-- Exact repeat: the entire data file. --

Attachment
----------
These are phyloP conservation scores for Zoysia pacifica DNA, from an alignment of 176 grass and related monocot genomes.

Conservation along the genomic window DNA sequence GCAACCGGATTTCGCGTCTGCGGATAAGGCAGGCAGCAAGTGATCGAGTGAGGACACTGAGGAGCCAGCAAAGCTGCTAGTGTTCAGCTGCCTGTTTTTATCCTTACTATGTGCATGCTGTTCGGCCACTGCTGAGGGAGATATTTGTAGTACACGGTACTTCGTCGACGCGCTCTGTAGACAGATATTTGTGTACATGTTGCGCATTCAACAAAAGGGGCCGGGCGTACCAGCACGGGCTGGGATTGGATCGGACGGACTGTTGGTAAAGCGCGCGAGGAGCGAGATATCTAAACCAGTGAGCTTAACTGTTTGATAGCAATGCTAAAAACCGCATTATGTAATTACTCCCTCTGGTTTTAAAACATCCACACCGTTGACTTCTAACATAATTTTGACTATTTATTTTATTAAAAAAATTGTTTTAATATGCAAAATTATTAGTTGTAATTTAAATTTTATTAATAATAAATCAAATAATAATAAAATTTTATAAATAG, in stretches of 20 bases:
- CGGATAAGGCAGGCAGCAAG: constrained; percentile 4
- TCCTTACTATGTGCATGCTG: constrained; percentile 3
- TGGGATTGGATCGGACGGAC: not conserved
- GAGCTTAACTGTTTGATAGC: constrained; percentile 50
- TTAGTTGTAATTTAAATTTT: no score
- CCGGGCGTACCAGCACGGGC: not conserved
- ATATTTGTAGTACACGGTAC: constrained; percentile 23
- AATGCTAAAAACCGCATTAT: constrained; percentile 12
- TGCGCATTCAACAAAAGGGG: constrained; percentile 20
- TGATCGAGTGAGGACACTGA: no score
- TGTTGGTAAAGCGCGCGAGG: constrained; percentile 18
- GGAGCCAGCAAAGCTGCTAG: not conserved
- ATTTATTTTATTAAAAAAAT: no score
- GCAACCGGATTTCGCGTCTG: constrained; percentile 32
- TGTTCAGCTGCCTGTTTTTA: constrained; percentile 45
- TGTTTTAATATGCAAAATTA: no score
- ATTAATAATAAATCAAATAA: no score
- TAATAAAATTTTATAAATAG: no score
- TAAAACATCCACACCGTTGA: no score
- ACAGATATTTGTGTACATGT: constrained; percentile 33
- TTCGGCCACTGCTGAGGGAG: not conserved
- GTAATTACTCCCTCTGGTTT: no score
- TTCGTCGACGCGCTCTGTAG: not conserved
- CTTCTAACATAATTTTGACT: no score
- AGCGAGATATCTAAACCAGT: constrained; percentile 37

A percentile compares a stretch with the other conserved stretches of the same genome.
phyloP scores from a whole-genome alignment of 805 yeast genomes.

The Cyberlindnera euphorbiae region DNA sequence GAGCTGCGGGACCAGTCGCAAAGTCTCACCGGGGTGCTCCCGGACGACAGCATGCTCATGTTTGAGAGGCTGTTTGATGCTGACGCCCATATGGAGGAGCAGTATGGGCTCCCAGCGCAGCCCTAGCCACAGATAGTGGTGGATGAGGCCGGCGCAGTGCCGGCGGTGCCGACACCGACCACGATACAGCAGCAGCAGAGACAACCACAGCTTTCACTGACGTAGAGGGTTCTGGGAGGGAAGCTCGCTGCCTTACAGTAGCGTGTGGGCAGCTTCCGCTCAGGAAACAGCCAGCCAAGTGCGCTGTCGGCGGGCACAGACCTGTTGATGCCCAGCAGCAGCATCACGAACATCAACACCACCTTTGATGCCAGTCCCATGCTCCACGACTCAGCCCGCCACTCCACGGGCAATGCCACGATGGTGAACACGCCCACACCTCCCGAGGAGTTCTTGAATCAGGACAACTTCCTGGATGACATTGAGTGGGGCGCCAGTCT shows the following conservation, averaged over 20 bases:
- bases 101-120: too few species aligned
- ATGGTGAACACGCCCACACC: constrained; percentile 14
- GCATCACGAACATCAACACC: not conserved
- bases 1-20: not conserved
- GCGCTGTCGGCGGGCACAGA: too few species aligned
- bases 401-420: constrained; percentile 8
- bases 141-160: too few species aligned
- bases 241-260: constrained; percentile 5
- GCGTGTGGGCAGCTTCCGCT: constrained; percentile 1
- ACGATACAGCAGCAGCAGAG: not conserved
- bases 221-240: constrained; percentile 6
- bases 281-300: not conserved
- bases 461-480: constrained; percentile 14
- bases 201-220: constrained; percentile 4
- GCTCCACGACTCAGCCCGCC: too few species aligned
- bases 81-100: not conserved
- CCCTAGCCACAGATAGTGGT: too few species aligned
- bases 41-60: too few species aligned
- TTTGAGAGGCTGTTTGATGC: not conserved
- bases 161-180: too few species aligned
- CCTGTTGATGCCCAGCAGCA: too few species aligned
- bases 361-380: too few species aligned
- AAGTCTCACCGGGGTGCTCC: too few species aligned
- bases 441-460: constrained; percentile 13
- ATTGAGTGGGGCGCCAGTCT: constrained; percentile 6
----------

These are phyloP conservation scores for Zoysia pacifica DNA, from an alignment of 176 grass and related monocot genomes.

Conservation along the genomic window DNA sequence GCAACCGGATTTCGCGTCTGCGGATAAGGCAGGCAGCAAGTGATCGAGTGAGGACACTGAGGAGCCAGCAAAGCTGCTAGTGTTCAGCTGCCTGTTTTTATCCTTACTATGTGCATGCTGTTCGGCCACTGCTGAGGGAGATATTTGTAGTACACGGTACTTCGTCGACGCGCTCTGTAGACAGATATTTGTGTACATGTTGCGCATTCAACAAAAGGGGCCGGGCGTACCAGCACGGGCTGGGATTGGATCGGACGGACTGTTGGTAAAGCGCGCGAGGAGCGAGATATCTAAACCAGTGAGCTTAACTGTTTGATAGCAATGCTAAAAACCGCATTATGTAATTACTCCCTCTGGTTTTAAAACATCCACACCGTTGACTTCTAACATAATTTTGACTATTTATTTTATTAAAAAAATTGTTTTAATATGCAAAATTATTAGTTGTAATTTAAATTTTATTAATAATAAATCAAATAATAATAAAATTTTATAAATAG, in stretches of 20 bases:
- CGGATAAGGCAGGCAGCAAG: constrained; percentile 4
- TCCTTACTATGTGCATGCTG: constrained; percentile 3
- TGGGATTGGATCGGACGGAC: not conserved
- GAGCTTAACTGTTTGATAGC: constrained; percentile 50
- TTAGTTGTAATTTAAATTTT: no score
- CCGGGCGTACCAGCACGGGC: not conserved
- ATATTTGTAGTACACGGTAC: constrained; percentile 23
- AATGCTAAAAACCGCATTAT: constrained; percentile 12
- TGCGCATTCAACAAAAGGGG: constrained; percentile 20
- TGATCGAGTGAGGACACTGA: no score
- TGTTGGTAAAGCGCGCGAGG: constrained; percentile 18
- GGAGCCAGCAAAGCTGCTAG: not conserved
- ATTTATTTTATTAAAAAAAT: no score
- GCAACCGGATTTCGCGTCTG: constrained; percentile 32
- TGTTCAGCTGCCTGTTTTTA: constrained; percentile 45
- TGTTTTAATATGCAAAATTA: no score
- ATTAATAATAAATCAAATAA: no score
- TAATAAAATTTTATAAATAG: no score
- TAAAACATCCACACCGTTGA: no score
- ACAGATATTTGTGTACATGT: constrained; percentile 33
- TTCGGCCACTGCTGAGGGAG: not conserved
- GTAATTACTCCCTCTGGTTT: no score
- TTCGTCGACGCGCTCTGTAG: not conserved
- CTTCTAACATAATTTTGACT: no score
- AGCGAGATATCTAAACCAGT: constrained; percentile 37

A percentile compares a stretch with the other conserved stretches of the same genome.
phyloP scores from a whole-genome alignment of 805 yeast genomes.

The Cyberlindnera euphorbiae region DNA sequence GAGCTGCGGGACCAGTCGCAAAGTCTCACCGGGGTGCTCCCGGACGACAGCATGCTCATGTTTGAGAGGCTGTTTGATGCTGACGCCCATATGGAGGAGCAGTATGGGCTCCCAGCGCAGCCCTAGCCACAGATAGTGGTGGATGAGGCCGGCGCAGTGCCGGCGGTGCCGACACCGACCACGATACAGCAGCAGCAGAGACAACCACAGCTTTCACTGACGTAGAGGGTTCTGGGAGGGAAGCTCGCTGCCTTACAGTAGCGTGTGGGCAGCTTCCGCTCAGGAAACAGCCAGCCAAGTGCGCTGTCGGCGGGCACAGACCTGTTGATGCCCAGCAGCAGCATCACGAACATCAACACCACCTTTGATGCCAGTCCCATGCTCCACGACTCAGCCCGCCACTCCACGGGCAATGCCACGATGGTGAACACGCCCACACCTCCCGAGGAGTTCTTGAATCAGGACAACTTCCTGGATGACATTGAGTGGGGCGCCAGTCT shows the following conservation, averaged over 20 bases:
- bases 101-120: too few species aligned
- ATGGTGAACACGCCCACACC: constrained; percentile 14
- GCATCACGAACATCAACACC: not conserved
- bases 1-20: not conserved
- GCGCTGTCGGCGGGCACAGA: too few species aligned
- bases 401-420: constrained; percentile 8
- bases 141-160: too few species aligned
- bases 241-260: constrained; percentile 5
- GCGTGTGGGCAGCTTCCGCT: constrained; percentile 1
- ACGATACAGCAGCAGCAGAG: not conserved
- bases 221-240: constrained; percentile 6
- bases 281-300: not conserved
- bases 461-480: constrained; percentile 14
- bases 201-220: constrained; percentile 4
- GCTCCACGACTCAGCCCGCC: too few species aligned
- bases 81-100: not conserved
- CCCTAGCCACAGATAGTGGT: too few species aligned
- bases 41-60: too few species aligned
- TTTGAGAGGCTGTTTGATGC: not conserved
- bases 161-180: too few species aligned
- CCTGTTGATGCCCAGCAGCA: too few species aligned
- bases 361-380: too few species aligned
- AAGTCTCACCGGGGTGCTCC: too few species aligned
- bases 441-460: constrained; percentile 13
- ATTGAGTGGGGCGCCAGTCT: constrained; percentile 6